Pandemic Prompts CDC to Strengthen Antibiotic Stewardship and Infection Prevention Programs
Finding that the COVID-19 pandemic disrupted best antibiotic practices, the CDC announced further efforts to curb treatment-resistant infections.
Finding that the COVID-19 pandemic disrupted best antibiotic practices and efforts to reduce antimicrobial-resistant infections, the Centers for Disease Control and Prevention (CDC) announced plans to strengthen antibiotic stewardship and infection prevention programs against future healthcare disruptions, in their 2022 Special Report, COVID-19 US Impact on Antimicrobial Resistance.
"As the pandemic pushed healthcare facilities, departments and communities near their breaking points in 2020, we saw a significant increase in antimicrobial use, difficulty in following infection prevention and control guidance, and a resulting increase in healthcare-associated, antimicrobial-resistant infections in US Hospitals," Rochelle Walensky, MD, MPH, CDC director, wrote in her forward to the report.
In response, the CDC is exploring investments in the US infrastructure that could help improve the resilience and effectiveness of these systems, including:
- Supporting uninterrupted laboratory supplies and equipment for patient care, infection control, and data tracking during emergencies and surge outbreaks
- Merging strategies to respond to COVID-19 and antimicrobial-resistance such as using telehealth for contact tracing, supporting specimen self-collection, and offering express clinics that allow walk-in testing for sexually transmitted infections
- Expanding use of automated data to the National Healthcare Safety Network (NHSN) to reduce manual data collection and submission for areas such as antibiotic use and antimicrobial resistance
Increased investments are also anticipated in healthcare training and education; with new initiatives, and expansion of programs like the CDC's Project Firstline, which was developed at the start of the pandemic to help meet infection control education needs of the diverse healthcare workforce.
"It is essential to train anyone working in a healthcare on infection prevention and control and to maintain thee practices to protect themselves, their coworkers and their patients," The CDC report states.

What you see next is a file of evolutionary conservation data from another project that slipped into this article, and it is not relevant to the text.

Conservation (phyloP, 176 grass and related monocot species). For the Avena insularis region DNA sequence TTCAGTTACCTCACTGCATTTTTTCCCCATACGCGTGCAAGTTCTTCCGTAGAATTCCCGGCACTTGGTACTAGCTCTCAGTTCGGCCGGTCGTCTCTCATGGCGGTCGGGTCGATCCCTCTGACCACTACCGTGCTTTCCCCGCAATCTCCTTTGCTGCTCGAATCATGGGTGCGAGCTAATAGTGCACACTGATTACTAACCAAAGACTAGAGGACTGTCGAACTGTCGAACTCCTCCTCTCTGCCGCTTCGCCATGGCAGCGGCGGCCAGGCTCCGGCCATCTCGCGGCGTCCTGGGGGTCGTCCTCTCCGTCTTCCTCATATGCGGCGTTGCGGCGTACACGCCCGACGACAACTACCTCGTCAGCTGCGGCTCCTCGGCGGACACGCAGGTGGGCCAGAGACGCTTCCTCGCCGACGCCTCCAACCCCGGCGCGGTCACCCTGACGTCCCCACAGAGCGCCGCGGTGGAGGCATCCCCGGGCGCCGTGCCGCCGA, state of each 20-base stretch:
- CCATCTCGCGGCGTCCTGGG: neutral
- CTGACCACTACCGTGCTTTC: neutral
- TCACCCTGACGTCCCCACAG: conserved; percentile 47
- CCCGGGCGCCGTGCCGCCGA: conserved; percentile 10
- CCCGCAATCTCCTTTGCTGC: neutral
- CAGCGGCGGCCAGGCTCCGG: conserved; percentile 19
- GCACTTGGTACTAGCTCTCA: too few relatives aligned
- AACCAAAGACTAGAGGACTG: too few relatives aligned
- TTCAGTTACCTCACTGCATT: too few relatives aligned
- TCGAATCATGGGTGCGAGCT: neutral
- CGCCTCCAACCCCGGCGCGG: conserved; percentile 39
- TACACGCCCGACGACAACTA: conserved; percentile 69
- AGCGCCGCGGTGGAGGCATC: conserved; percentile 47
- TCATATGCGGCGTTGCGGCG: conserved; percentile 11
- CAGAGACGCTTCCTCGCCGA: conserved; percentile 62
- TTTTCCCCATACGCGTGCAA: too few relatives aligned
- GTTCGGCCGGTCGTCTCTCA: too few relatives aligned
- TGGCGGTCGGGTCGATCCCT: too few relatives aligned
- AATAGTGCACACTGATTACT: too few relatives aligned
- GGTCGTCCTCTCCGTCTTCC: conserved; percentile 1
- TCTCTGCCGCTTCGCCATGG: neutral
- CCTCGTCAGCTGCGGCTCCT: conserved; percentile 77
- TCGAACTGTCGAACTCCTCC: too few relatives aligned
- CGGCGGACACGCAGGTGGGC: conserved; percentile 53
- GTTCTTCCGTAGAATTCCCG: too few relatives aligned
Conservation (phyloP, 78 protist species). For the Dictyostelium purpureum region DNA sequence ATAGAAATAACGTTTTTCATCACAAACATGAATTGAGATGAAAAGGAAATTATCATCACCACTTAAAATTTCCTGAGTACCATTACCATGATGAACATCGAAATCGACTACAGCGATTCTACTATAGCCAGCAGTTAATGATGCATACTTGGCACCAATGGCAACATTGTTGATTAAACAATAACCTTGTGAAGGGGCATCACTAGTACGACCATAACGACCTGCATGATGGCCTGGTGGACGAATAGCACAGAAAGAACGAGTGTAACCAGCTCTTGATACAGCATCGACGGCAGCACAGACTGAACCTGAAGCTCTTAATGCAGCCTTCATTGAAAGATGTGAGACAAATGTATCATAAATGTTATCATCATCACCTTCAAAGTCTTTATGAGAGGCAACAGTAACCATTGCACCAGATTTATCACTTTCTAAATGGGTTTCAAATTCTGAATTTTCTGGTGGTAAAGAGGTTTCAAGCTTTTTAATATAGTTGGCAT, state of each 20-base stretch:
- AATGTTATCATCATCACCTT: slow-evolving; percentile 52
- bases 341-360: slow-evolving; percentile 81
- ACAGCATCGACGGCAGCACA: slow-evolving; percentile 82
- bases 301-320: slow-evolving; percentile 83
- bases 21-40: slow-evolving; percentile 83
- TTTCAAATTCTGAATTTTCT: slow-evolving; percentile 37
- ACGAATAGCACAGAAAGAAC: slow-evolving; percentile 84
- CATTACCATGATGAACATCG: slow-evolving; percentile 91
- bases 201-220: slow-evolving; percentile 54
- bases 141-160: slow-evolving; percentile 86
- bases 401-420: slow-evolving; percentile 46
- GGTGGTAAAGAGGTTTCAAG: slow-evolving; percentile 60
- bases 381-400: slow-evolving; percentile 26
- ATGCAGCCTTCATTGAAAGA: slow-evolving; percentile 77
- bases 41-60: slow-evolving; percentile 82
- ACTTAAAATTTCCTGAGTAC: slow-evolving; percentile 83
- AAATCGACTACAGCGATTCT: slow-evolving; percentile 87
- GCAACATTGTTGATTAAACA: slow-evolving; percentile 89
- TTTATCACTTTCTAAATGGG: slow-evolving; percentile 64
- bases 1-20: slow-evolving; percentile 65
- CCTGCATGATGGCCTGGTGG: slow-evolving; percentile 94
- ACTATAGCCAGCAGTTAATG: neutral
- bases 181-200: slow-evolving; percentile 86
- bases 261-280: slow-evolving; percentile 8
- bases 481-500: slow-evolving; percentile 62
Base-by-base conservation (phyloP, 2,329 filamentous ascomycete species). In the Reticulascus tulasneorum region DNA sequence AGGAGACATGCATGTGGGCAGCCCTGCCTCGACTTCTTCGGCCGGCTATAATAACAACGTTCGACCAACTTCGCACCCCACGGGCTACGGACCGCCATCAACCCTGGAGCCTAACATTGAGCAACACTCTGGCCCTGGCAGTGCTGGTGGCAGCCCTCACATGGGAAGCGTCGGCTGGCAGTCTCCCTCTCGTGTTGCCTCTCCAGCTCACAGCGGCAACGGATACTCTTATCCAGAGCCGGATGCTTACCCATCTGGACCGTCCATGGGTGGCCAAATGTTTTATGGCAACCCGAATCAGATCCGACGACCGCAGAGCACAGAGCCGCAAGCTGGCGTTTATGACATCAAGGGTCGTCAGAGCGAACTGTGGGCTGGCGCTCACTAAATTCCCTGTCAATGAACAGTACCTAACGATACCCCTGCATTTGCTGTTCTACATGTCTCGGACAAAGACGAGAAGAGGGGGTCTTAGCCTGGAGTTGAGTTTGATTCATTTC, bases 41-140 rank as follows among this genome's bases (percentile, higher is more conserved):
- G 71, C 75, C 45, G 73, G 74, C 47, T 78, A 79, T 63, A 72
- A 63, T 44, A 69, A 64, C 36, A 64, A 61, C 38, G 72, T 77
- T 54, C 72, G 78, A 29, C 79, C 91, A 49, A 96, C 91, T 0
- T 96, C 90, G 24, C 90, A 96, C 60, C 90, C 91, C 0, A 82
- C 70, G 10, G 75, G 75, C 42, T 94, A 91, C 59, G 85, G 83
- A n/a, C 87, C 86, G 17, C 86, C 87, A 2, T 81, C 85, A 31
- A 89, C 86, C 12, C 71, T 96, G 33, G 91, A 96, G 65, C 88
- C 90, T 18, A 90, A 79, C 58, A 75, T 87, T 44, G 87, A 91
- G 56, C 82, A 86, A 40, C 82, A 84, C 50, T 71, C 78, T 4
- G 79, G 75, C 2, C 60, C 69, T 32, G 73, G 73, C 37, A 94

Additional investments are expected to extend to state and local health departments, as part of the CDC's CARB (Combating Antibiotic-Resistant Bacteria) National Action Plan. The report also indicates plans for continued/increased funding for antimicrobial resistance (AR) training and testing programs, such as the AR Solutions Initiative and the AR Lab Network, which were also utilized against the pandemic and for SARS-CoV-2 testing.
In the press release announcing the new report, Denise Cardo, MD, director of CDC's Division of Healthcare Quality Promotion, emphasized the importance of expanding on effective prevention strategies already underway.
"The 2021 launch of the Global AR Lab and Response Network and the Global Action in Health Network is an example of how aggressively CDC is moving to combat antimicrobial resistance not only in the US, but in nearly 50 countries across the world.We made significant progress before the pandemic, and I'm confident that we will make significant progress going forward," Cardo said.
Additional measures that are anticipated in the report include:
- Continuing to improve antibiotic and antifungal prescribing and use across healthcare settings, including encouraging use of CDC’s National Healthcare Safety Network (NHSN) antibiotic use module for reporting and implementing CDC’s Core Elements across settings
- Enhancing communication of the latest antibiotic and antifungal use recommendations and guidance to healthcare workers
- Supporting the development of new vaccines to address antimicrobial-resistant pathogens and other conditions for which antibiotics and antifungals are commonly prescribed
- Working with partners to promote optimal antibiotic and antifungal use and appropriate tracking for companion animals and plant agriculture
- Supporting basic and applied research and development for new antibiotics and antifungals, therapeutics, and vaccines.